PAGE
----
New Husky Stadium opens to UW fans Saturday

Aug 29, 2013, 7:05 AM | Updated: 8:48 pm
The renovated stadium has a lower capacity of 70,138 fans but that includes more than 4,000 premium...
The renovated stadium has a lower capacity of 70,138 fans but that includes more than 4,000 premium seats. The UW expects to recover about $230 million in construction costs from new revenues. That required moving the student section from prime seating at mid-field to a new area above the west end zone. (KIRO Radio Photo/Tim Haeck)
(KIRO Radio Photo/Tim Haeck)
Outside Husky Stadium (west end). The student entrance at Husky Stadium. Coaches Walk of Honor at Husky Stadium. Recycling bin at Husky Stadium, which was named one of the greenest in the country. Concourse entry at Husky Stadium. The field from the south side in Husky Stadium. Check out how close the seats are to the field in the west end zone. Suite level on the south side of Husky Stadium. Putting the finishing touches on Husky Stadium. New coaches offices at Husky Stadium. Check out the weight room at Husky Stadium. New therapy pools at Husky Stadium. Inside the new tunnel at Husky Stadium. Shoes piled high in the equipment room at Husky Stadium. Austin Seferian-Jenkins' locker at Husky Stadium. New locker room at Husky Stadium. New meeting room at Husky Stadium. Jeff Bechthold, UW Director of Athletic Communications, stands at the tunnel entrance at Husky Stadium. Football Operations Office at Husky Stadium. Scoreboard on the east end of Husky Stadium. Greatest (Husky) stadium in college football. Student entrance (west end) into Husky Stadium. Saturday's game against Boise State marks the end of a long wait for UW fans clamoring to experience the new Dawghouse in Montlake. Here's a little preview of the new stadium.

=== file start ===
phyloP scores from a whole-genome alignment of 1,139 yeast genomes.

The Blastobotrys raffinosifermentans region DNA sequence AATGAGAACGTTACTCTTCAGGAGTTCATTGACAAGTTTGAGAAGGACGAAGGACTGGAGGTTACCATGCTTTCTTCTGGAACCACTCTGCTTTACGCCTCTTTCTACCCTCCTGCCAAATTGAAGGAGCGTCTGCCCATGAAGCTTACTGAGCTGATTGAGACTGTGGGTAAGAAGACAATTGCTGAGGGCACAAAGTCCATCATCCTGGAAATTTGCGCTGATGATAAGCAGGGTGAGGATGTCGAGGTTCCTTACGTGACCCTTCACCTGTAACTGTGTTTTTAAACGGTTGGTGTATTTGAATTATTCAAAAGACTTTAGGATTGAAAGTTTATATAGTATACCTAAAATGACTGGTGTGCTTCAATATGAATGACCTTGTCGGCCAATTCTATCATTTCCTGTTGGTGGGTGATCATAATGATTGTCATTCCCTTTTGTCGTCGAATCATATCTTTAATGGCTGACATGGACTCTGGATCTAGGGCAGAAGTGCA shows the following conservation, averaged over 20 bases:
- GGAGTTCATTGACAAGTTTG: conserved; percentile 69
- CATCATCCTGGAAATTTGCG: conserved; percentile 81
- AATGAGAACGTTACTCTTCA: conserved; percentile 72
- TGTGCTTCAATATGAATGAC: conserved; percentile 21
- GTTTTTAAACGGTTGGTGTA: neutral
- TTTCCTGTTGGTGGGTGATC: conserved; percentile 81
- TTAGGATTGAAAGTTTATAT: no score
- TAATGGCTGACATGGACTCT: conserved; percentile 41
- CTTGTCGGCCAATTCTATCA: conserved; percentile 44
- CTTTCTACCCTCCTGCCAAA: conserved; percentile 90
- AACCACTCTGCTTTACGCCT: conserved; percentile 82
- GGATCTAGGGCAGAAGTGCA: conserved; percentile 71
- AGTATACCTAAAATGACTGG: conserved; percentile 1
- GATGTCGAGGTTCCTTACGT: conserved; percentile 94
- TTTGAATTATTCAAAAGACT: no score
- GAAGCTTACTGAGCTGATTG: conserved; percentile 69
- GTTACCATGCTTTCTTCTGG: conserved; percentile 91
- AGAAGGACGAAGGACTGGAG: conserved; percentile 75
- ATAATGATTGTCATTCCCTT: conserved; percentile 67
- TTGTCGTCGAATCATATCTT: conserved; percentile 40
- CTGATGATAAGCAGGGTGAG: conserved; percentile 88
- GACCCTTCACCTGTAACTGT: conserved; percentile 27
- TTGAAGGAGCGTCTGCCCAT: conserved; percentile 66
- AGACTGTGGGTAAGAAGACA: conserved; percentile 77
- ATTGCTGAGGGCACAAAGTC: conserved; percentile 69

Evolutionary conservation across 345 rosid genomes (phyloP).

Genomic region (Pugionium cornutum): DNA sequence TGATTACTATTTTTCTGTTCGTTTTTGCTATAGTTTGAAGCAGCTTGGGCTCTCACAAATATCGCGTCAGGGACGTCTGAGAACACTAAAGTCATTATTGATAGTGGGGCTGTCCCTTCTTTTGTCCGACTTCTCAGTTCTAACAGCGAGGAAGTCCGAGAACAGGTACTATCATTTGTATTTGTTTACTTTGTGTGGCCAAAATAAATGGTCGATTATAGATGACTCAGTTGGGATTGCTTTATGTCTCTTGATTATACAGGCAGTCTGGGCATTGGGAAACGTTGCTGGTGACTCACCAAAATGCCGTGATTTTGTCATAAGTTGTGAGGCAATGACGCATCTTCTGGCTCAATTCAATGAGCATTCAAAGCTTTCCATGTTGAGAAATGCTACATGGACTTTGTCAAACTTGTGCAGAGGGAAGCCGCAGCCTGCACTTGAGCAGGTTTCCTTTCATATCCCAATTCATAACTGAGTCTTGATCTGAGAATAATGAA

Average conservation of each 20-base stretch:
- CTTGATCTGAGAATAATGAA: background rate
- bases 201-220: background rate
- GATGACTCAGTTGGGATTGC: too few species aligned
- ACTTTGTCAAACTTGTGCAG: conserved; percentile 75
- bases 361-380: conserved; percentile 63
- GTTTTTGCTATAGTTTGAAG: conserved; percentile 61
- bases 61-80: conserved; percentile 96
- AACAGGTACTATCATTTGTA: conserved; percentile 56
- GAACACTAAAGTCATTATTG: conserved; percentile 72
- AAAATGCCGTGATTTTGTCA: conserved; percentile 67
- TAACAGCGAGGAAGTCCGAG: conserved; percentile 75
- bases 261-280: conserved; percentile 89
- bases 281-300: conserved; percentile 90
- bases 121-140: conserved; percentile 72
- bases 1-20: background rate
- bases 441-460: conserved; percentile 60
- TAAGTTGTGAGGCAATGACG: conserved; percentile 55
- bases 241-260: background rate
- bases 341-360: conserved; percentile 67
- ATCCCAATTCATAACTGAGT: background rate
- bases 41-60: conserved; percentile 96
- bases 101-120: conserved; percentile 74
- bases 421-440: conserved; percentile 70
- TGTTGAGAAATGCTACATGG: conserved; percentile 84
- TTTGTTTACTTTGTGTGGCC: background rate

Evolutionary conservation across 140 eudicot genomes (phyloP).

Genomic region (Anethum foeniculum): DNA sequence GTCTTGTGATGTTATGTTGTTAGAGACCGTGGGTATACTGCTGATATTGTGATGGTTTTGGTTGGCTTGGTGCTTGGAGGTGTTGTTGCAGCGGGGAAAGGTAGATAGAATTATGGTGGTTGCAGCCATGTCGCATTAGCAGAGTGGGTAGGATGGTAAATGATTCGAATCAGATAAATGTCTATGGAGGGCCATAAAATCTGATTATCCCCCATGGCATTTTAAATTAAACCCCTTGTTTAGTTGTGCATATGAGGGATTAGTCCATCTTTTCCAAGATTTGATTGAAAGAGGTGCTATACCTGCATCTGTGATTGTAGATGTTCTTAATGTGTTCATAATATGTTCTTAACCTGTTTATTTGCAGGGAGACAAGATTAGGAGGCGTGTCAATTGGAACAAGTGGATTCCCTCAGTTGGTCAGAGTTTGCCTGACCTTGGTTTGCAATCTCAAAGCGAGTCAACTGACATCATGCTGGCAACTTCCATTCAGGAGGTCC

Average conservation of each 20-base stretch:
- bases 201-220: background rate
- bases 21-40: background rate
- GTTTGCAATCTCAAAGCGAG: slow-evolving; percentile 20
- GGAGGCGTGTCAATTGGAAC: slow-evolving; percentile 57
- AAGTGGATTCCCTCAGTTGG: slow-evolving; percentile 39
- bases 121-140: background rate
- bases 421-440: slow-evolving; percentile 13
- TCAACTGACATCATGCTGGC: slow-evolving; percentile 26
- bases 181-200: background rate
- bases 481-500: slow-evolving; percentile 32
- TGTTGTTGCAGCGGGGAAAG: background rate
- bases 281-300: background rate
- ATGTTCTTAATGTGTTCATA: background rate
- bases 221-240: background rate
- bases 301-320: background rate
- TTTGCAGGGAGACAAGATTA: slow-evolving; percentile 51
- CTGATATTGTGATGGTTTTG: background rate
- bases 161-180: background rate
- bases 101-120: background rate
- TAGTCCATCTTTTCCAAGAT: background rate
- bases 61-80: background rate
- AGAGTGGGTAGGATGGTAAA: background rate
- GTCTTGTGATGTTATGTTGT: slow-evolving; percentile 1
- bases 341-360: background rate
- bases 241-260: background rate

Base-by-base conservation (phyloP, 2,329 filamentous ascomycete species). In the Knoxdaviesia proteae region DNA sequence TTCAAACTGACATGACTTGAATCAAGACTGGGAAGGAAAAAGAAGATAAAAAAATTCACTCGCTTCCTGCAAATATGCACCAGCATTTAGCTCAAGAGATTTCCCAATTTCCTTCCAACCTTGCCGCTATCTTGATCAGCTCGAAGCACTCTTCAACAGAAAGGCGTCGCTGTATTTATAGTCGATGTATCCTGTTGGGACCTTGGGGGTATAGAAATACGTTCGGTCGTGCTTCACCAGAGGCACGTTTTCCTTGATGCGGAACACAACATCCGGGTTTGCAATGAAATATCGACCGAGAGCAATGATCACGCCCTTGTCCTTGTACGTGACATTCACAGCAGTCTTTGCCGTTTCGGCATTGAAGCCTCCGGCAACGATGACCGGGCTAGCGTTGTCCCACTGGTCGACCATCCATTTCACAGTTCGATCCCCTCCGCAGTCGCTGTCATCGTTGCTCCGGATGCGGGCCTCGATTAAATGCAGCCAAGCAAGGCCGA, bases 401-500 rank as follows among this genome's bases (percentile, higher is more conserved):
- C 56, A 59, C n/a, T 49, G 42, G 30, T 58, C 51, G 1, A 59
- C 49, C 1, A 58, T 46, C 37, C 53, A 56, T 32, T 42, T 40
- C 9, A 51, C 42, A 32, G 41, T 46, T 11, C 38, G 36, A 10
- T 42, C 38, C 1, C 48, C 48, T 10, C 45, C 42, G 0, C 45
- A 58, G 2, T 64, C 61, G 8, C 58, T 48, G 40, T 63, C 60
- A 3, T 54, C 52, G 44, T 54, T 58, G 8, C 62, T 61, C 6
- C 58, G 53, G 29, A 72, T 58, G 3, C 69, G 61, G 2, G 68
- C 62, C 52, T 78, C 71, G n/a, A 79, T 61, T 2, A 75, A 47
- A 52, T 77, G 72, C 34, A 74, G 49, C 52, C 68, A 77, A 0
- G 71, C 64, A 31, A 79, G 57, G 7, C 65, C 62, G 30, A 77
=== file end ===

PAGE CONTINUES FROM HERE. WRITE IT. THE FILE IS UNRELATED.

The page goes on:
Pictured is the new LED board at Husky Stadium.

The University of Washington has unveiled its eye-popping, new $280 million football stadium. What’s missing might be more significant than what’s added.

Gone is the running track that separated fans from the field.

“When the stadium was built in 1920, that was the standard to have a track around the football field but since then there are almost no more of those kind of fields out there,” said Jeff Bechthold, UW director of athletic communications. “Removing that track, in and of itself, and bringing the fans that much closer to the field makes for a much better viewing experience.”

The new Husky Stadium also includes lowering the playing surface so that people in the first few rows can actually see the game over the tops of the ballplayers and others standing on the sidelines. Seats include an average five inches of added legroom.

Bechthold, led a media tour, and conceded that crews are still working on finishing touches but said Husky Stadium is game ready.

“Not to say there won’t be a glitch here or there, I think that’s inevitable in any new facility.”

The renovated stadium has a lower capacity of 70,138 fans but that includes more than 4,000 premium seats. The UW expects to recover about $230 million in construction costs from new revenues. That required moving the student section from prime seating at mid-field to a new area above the west end zone.

“But we think we’ve given them a very good experience in exchange for that,” said Bechthold. “Lower prices for the concessions, the fact that this section is much closer to the field than it used to be.” He calls them “darn good seats.”

The new building includes 882 in-stadium toilets, that’s an increase of more than 100 from the old stadium. The 21-month renovation included demolition of the entire lower bowl and southern grandstand. The new facility features modern, wide concourses and lots of special touches.

“The finishing touches, the wood, the decor is something that didn’t necessarily have to be done in terms of impressing the high end donor or recruit but are very nice, good-looking northwest style touches that I think will impress your average fan,” said Bechthold.

Behind the grandstands and beneath the stadium, fans won’t see the big improvements to player and coaches amenities: big locker stalls, therapy pools, meeting rooms with cushy seats, new coaches offices, a recruiting lounge. The UW says it needs these upgrades to compete with the “Oregons” of the college sports world.

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